I think Brown is hurt by a few things. The first and foremost is that he was kind of a douche. That never helps with this voting. The second is that he wasn’t really that good in LA (no matter how that blog post tries to defend him). He had a nice year in 2003 (a very nice year, actually), but that’s about it. Not only did he not put up great numbers at a pitcher’s park, but he got hurt constantly. The third is – and I haven’t read anything to support this so it’s simply a hunch – but I bet a number of writers suspect him of steroid use. For a guy to fall off and get injuries all of the sudden, especially in the juiced age, it just seems to align a bit too nicely. Fourth, and just as a minor postscript, but his time with the Yankees may also hint to some folks that he couldn’t cut it in the AL and only survived pitching against lesser competition in the senior circuit. Sure he pitched well with the Rangers, but that was pre-strike when offense was down.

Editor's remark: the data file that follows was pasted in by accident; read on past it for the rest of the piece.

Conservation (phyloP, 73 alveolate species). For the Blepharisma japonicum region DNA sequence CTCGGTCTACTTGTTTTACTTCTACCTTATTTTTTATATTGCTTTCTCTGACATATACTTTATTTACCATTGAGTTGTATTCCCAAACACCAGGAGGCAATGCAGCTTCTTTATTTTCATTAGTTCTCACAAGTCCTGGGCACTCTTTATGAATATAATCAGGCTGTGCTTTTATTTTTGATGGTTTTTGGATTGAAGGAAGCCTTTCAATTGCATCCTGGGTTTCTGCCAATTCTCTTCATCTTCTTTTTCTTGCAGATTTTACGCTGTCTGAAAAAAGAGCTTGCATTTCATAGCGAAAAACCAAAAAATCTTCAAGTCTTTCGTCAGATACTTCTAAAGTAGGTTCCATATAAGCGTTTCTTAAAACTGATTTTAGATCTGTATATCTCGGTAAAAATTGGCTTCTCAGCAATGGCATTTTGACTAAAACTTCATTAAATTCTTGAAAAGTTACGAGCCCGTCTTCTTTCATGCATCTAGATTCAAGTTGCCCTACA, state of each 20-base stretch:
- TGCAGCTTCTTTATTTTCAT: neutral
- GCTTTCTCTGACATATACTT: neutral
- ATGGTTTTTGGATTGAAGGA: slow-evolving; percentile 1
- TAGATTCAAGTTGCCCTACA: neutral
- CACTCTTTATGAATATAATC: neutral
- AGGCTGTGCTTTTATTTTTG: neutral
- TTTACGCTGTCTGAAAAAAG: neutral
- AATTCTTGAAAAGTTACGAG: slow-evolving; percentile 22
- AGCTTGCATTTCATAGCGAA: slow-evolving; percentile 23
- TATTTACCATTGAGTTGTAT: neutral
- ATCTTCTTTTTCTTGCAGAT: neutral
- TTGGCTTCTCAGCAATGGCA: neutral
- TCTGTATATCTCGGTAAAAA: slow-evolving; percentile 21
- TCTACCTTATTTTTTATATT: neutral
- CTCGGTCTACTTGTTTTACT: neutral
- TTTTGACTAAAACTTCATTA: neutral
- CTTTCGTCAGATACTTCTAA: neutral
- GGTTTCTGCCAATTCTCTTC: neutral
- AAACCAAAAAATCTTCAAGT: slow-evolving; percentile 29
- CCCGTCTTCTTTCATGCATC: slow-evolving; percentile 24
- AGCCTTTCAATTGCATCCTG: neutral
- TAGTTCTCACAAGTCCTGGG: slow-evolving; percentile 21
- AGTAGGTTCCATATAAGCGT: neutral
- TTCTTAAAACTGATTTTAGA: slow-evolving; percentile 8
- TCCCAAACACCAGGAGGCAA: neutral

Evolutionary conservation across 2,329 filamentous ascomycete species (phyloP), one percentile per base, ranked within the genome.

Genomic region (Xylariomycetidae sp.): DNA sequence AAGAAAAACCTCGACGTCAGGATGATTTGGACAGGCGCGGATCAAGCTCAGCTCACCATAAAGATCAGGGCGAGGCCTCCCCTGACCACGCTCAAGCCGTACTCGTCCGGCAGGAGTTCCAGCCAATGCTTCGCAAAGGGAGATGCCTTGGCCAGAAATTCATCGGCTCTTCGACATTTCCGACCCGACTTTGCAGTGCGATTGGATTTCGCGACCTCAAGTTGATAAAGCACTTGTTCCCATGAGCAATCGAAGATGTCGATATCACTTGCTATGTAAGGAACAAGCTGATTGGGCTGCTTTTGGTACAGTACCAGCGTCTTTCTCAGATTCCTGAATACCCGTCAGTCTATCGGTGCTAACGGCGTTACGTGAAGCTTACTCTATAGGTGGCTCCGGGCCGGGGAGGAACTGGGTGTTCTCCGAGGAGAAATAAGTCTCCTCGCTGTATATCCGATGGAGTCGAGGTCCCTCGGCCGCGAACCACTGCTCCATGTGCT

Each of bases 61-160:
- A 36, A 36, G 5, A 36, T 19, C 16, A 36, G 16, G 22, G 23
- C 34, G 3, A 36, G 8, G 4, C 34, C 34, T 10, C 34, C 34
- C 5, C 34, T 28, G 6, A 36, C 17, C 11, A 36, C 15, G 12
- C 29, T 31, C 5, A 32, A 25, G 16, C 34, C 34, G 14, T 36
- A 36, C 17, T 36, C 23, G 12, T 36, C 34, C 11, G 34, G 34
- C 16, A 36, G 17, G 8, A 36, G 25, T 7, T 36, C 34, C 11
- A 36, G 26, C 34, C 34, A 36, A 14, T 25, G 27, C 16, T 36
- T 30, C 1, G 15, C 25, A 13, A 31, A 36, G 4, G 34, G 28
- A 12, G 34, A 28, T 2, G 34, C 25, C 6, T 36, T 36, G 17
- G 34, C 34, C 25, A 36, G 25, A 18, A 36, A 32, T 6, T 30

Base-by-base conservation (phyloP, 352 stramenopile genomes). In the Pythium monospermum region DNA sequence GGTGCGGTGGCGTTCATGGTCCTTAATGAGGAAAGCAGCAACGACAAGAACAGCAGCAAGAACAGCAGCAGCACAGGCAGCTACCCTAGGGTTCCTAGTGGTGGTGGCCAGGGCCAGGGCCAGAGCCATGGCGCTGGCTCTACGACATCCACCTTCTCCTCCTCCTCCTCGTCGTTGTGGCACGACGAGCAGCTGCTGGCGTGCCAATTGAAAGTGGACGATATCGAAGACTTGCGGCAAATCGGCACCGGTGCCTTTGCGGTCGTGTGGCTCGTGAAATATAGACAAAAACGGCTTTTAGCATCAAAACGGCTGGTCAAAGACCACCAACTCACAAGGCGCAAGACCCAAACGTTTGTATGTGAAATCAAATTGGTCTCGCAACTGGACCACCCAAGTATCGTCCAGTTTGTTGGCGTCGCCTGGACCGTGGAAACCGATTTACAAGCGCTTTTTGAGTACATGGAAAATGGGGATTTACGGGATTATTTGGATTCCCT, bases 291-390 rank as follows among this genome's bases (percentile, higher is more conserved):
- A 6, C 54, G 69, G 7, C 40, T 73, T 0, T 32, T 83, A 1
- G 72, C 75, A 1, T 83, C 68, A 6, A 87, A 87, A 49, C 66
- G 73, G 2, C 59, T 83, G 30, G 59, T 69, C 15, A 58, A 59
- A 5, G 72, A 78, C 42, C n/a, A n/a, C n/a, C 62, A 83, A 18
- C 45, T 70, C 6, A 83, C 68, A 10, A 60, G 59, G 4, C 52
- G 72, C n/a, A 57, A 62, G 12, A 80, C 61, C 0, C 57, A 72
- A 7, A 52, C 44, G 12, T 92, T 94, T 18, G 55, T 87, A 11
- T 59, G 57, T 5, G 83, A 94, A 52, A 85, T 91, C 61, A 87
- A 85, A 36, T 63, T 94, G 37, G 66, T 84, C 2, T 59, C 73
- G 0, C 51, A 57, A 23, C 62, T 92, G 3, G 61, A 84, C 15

Let’s set aside what will happen–he’ll share the same fate as Lou Whitaker….But isn’t this a sort of test case for new metrics? Or, at least, a useful thought exercise for myself?
I believe in most statistical advancements (don’t fully grasp the defensive ones yet). But if the metrics I believe say Brown is Hall worthy, then, don’t I have to agree? At first, I can’t really stomach Kevin Brown as a Hall of Famer — but that’s mostly due to my memory of his 1995 campaign with the Orioles. I projected a lot of pain onto him for that campaign (I was just 13), but in reality he was a very very good pitcher. While he only went 10-9, he posted a 3.60 ERA, 1.18 WHIP and 2.44 K:BB rate – not bad.
He would then run off an incredible span from 1996-2001, during which he averaged a 2.53 ERA, 1.06 WHIP, 221 IPs, 194 Ks, a 3.98 K:BB rate and 6.2 WAR. These numbers come from Baseball Reference, not Fangraphs.